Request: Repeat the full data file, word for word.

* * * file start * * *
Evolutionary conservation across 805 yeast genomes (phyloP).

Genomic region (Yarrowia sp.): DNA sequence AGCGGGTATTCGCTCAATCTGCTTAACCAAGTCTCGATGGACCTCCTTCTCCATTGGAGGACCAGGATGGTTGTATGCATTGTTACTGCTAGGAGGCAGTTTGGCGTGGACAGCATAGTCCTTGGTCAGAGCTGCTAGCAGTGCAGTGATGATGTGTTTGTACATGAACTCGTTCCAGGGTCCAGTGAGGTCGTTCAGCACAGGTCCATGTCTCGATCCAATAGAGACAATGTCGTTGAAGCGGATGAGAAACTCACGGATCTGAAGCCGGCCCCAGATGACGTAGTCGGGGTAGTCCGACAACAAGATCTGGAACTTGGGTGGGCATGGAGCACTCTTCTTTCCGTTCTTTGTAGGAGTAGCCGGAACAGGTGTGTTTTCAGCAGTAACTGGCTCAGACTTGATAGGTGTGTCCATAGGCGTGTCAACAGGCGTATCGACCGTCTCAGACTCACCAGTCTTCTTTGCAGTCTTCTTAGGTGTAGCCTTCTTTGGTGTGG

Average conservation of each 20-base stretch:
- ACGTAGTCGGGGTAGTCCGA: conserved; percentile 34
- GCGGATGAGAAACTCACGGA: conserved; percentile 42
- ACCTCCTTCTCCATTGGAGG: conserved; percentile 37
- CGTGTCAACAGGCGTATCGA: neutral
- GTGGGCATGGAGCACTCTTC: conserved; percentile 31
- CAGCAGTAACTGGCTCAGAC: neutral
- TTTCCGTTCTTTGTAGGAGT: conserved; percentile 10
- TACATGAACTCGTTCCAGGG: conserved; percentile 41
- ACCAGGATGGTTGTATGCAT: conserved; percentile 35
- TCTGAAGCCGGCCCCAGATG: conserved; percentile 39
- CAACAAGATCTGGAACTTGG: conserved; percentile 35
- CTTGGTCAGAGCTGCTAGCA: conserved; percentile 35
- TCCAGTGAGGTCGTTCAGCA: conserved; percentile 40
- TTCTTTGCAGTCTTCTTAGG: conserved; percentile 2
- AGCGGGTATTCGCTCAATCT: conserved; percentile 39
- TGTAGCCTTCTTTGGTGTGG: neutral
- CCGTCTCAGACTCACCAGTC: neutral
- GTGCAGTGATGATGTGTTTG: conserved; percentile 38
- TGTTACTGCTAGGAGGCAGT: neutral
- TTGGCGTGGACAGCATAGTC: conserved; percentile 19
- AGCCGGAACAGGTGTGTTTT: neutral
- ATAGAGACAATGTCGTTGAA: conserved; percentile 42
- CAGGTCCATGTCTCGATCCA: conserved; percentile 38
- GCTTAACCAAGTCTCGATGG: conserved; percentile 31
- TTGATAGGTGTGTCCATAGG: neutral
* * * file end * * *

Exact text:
Evolutionary conservation across 805 yeast genomes (phyloP).

Genomic region (Yarrowia sp.): DNA sequence AGCGGGTATTCGCTCAATCTGCTTAACCAAGTCTCGATGGACCTCCTTCTCCATTGGAGGACCAGGATGGTTGTATGCATTGTTACTGCTAGGAGGCAGTTTGGCGTGGACAGCATAGTCCTTGGTCAGAGCTGCTAGCAGTGCAGTGATGATGTGTTTGTACATGAACTCGTTCCAGGGTCCAGTGAGGTCGTTCAGCACAGGTCCATGTCTCGATCCAATAGAGACAATGTCGTTGAAGCGGATGAGAAACTCACGGATCTGAAGCCGGCCCCAGATGACGTAGTCGGGGTAGTCCGACAACAAGATCTGGAACTTGGGTGGGCATGGAGCACTCTTCTTTCCGTTCTTTGTAGGAGTAGCCGGAACAGGTGTGTTTTCAGCAGTAACTGGCTCAGACTTGATAGGTGTGTCCATAGGCGTGTCAACAGGCGTATCGACCGTCTCAGACTCACCAGTCTTCTTTGCAGTCTTCTTAGGTGTAGCCTTCTTTGGTGTGG

Average conservation of each 20-base stretch:
- ACGTAGTCGGGGTAGTCCGA: conserved; percentile 34
- GCGGATGAGAAACTCACGGA: conserved; percentile 42
- ACCTCCTTCTCCATTGGAGG: conserved; percentile 37
- CGTGTCAACAGGCGTATCGA: neutral
- GTGGGCATGGAGCACTCTTC: conserved; percentile 31
- CAGCAGTAACTGGCTCAGAC: neutral
- TTTCCGTTCTTTGTAGGAGT: conserved; percentile 10
- TACATGAACTCGTTCCAGGG: conserved; percentile 41
- ACCAGGATGGTTGTATGCAT: conserved; percentile 35
- TCTGAAGCCGGCCCCAGATG: conserved; percentile 39
- CAACAAGATCTGGAACTTGG: conserved; percentile 35
- CTTGGTCAGAGCTGCTAGCA: conserved; percentile 35
- TCCAGTGAGGTCGTTCAGCA: conserved; percentile 40
- TTCTTTGCAGTCTTCTTAGG: conserved; percentile 2
- AGCGGGTATTCGCTCAATCT: conserved; percentile 39
- TGTAGCCTTCTTTGGTGTGG: neutral
- CCGTCTCAGACTCACCAGTC: neutral
- GTGCAGTGATGATGTGTTTG: conserved; percentile 38
- TGTTACTGCTAGGAGGCAGT: neutral
- TTGGCGTGGACAGCATAGTC: conserved; percentile 19
- AGCCGGAACAGGTGTGTTTT: neutral
- ATAGAGACAATGTCGTTGAA: conserved; percentile 42
- CAGGTCCATGTCTCGATCCA: conserved; percentile 38
- GCTTAACCAAGTCTCGATGG: conserved; percentile 31
- TTGATAGGTGTGTCCATAGG: neutral